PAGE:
Native American members of St. John United Methodist Church in the Greater New Jersey Annual Conference have adopted a tribal tradition to honor the community they serve. In many tribes, families hold a Give-away ceremony to honor their relatives who have special achievements. Historically, Give-aways have been a way to distribute wealth and to strengthen the community. In that same spirit, St. John’s holds a monthly food Give-away and feeds nearly 70 families, many of whom are tribal members of the Nanticoke Lenni Lenape Tribe.
“The church operates under the concept that ‘if I have plenty, so do you because I will share with you,” said Rosa Williams, Greater New Jersey Conference lay leader.
The Church is in Cumberland County which has the highest rate of poverty and food insecurity in the state of New Jersey.
The Give-away is organized by the Cuff cousins, Pat, Mary Ann, and Bonnie whom are all members of the Nanticoke Lenni Lenape Tribe.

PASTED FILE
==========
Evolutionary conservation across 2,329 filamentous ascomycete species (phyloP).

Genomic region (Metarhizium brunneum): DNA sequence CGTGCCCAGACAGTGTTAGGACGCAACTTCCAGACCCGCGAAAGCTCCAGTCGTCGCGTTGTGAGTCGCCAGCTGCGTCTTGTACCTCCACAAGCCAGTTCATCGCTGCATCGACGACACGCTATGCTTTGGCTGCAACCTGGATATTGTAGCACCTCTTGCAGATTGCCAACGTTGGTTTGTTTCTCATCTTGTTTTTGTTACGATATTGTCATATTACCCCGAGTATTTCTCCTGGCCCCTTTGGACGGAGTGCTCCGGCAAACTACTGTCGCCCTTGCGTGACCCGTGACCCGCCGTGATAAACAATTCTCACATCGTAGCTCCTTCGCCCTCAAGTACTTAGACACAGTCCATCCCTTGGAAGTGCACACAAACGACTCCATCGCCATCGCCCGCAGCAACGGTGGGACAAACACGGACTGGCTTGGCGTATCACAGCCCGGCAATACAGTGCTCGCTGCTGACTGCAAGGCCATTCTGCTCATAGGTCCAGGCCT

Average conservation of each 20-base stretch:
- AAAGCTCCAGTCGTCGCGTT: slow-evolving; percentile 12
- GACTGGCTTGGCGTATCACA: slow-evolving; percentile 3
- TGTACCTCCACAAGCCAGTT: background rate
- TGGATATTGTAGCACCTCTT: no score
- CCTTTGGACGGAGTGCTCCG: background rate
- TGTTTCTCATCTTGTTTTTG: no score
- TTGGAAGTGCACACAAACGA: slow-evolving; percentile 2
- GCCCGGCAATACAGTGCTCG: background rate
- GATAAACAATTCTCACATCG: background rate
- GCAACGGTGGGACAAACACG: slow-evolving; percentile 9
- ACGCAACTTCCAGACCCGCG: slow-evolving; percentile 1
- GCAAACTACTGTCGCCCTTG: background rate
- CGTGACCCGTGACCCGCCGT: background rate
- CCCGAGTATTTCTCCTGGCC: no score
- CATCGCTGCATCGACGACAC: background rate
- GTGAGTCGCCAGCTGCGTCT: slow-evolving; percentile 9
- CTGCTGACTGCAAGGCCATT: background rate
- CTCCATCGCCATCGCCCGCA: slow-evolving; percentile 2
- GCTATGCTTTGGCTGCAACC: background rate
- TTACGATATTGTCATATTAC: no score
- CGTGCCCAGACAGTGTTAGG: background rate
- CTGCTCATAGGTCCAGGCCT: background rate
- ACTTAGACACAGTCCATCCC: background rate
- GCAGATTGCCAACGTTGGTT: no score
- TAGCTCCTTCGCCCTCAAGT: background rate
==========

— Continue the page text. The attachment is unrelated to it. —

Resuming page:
They coordinate food and household items which are donated by the Food Bank of New Jersey, Amazon, and other community members. The Cuff cousins recently received the New Jersey Annual Conference Laity ministry award for their service.
“The Laity award re-affirms the work and creativity of the people at the local church who are committed to reaching out to the community in Christ’s love,” said Williams. “The Cuff cousins exemplify this through the Give-away ministry.”
In addition to hosting a monthly Give-away, the Cuff cousins also prepare 30 baskets at Thanksgiving and Christmas for families in need.
St. John was founded in 1841 and became a hiding place for Native Americans after president Andrew Jackson signed the Indian Removal Act, according to church historians. Today, the Nanticoke Lenni Lenape Tribe is very visible in the community and many tribal members attend the church.
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